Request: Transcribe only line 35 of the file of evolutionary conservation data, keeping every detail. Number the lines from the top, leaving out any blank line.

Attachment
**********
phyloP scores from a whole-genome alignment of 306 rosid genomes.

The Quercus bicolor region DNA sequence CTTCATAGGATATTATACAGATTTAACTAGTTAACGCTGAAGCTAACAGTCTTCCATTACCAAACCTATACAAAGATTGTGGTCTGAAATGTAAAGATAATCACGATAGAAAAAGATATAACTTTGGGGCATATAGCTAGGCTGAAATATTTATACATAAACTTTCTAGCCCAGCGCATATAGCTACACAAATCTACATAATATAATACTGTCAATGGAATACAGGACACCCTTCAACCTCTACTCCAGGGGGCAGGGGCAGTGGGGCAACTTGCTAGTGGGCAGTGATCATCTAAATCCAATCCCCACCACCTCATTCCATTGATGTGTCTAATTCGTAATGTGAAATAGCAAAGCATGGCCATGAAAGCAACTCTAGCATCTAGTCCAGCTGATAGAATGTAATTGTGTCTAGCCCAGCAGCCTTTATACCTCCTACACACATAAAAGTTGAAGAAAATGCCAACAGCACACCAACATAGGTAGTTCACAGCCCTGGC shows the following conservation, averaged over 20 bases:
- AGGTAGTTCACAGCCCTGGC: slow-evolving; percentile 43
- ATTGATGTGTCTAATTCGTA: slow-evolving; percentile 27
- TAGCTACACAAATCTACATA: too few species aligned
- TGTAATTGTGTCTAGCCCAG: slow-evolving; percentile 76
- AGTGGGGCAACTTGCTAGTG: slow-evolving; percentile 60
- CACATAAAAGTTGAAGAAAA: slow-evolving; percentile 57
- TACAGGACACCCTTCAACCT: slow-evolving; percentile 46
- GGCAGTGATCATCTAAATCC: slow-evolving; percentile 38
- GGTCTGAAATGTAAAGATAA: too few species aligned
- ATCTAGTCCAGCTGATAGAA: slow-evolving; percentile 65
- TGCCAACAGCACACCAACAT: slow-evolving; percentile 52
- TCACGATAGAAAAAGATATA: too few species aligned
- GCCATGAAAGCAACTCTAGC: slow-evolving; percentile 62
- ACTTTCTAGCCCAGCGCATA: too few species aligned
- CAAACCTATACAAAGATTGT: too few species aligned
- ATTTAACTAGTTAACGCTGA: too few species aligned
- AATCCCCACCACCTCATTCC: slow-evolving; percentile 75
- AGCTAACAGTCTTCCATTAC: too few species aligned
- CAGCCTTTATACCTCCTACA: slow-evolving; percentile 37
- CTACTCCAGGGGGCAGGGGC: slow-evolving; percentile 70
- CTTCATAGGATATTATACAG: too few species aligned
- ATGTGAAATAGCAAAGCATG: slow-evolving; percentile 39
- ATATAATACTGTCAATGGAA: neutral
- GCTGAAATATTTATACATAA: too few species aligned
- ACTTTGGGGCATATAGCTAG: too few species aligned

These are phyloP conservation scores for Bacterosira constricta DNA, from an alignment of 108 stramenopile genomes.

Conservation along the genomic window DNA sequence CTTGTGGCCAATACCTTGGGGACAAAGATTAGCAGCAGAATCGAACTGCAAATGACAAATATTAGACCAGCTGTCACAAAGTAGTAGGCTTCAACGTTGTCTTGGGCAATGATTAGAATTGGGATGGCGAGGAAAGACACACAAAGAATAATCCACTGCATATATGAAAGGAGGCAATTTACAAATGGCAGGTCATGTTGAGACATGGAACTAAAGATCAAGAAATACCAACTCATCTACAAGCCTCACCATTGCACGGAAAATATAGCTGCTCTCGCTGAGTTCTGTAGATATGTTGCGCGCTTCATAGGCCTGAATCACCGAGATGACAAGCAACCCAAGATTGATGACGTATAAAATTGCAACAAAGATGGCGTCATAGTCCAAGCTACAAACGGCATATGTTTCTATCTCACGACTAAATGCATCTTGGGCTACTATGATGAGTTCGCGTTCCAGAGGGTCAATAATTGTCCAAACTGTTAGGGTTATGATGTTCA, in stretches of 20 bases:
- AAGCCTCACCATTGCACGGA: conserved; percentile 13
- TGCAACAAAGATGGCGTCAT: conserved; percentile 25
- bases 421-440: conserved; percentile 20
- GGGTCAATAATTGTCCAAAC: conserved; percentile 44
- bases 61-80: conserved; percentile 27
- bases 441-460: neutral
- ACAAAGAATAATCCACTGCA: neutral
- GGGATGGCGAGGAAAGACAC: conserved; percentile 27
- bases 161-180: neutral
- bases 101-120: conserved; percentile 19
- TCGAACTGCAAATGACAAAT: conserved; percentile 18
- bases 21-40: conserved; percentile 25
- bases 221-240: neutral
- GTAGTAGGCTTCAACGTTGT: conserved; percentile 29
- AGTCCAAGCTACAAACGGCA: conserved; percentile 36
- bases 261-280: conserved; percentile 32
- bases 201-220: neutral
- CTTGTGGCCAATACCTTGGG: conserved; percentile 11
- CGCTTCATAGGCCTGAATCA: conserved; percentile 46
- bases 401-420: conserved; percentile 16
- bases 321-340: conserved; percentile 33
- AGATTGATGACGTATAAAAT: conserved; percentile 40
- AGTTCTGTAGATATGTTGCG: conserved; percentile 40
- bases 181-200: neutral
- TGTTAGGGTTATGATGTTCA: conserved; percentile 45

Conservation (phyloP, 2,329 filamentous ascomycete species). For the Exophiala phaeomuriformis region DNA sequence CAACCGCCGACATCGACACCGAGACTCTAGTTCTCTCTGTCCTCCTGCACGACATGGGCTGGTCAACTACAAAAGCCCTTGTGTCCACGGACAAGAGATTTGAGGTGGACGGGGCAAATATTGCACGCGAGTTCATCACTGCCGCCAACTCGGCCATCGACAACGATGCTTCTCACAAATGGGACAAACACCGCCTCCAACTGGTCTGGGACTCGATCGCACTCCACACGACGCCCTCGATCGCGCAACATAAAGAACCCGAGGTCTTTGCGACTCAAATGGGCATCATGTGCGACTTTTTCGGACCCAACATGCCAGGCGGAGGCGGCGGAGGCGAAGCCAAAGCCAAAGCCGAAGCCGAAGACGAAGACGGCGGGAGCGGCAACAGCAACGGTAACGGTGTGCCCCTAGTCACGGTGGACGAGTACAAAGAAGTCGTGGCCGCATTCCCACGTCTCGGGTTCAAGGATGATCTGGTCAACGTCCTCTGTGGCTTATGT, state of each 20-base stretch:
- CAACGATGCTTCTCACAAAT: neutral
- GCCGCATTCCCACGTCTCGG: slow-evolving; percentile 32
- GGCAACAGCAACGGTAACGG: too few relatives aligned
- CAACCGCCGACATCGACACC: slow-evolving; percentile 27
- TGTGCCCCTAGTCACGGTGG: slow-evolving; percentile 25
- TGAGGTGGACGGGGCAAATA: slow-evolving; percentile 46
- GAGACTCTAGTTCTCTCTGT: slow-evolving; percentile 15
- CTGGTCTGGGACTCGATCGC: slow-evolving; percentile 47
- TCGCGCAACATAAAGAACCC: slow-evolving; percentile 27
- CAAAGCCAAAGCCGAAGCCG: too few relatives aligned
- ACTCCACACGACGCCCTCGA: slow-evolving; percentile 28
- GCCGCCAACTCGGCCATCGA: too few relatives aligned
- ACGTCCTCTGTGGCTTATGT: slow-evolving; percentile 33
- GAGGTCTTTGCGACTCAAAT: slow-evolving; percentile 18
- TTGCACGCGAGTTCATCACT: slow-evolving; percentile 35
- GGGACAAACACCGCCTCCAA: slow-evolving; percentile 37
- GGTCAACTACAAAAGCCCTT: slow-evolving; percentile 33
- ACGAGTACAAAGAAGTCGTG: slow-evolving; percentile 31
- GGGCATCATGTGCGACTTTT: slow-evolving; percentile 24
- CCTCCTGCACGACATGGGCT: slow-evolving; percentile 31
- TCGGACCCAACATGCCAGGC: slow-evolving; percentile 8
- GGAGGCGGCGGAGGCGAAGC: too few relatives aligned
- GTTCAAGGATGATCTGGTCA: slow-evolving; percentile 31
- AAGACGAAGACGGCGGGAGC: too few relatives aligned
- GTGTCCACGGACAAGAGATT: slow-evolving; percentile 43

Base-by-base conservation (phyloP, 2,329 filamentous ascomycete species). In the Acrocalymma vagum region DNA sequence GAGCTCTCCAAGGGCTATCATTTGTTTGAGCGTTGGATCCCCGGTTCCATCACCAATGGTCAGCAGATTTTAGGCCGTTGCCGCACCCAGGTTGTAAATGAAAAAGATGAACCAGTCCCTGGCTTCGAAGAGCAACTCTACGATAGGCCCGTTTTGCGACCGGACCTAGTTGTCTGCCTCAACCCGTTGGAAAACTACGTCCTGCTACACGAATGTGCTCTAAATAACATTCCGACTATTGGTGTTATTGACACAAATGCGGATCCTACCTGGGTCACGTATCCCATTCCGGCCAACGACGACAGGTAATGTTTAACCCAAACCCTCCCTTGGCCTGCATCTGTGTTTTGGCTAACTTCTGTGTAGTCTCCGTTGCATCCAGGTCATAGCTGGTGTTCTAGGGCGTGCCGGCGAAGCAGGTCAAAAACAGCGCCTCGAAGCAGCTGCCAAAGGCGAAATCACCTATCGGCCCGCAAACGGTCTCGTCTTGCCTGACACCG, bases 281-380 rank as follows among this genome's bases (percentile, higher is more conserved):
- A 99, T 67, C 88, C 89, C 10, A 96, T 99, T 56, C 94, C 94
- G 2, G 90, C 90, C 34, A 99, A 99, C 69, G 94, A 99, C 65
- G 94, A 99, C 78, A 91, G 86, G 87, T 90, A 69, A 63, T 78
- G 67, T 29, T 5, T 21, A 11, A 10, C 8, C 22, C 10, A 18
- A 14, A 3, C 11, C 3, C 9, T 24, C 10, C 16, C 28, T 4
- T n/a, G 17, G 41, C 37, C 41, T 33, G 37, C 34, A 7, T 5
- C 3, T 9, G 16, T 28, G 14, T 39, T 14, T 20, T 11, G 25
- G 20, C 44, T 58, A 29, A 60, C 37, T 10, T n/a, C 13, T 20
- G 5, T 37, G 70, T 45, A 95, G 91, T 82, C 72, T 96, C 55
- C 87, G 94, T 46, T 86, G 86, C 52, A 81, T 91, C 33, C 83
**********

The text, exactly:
- bases 441-460: neutral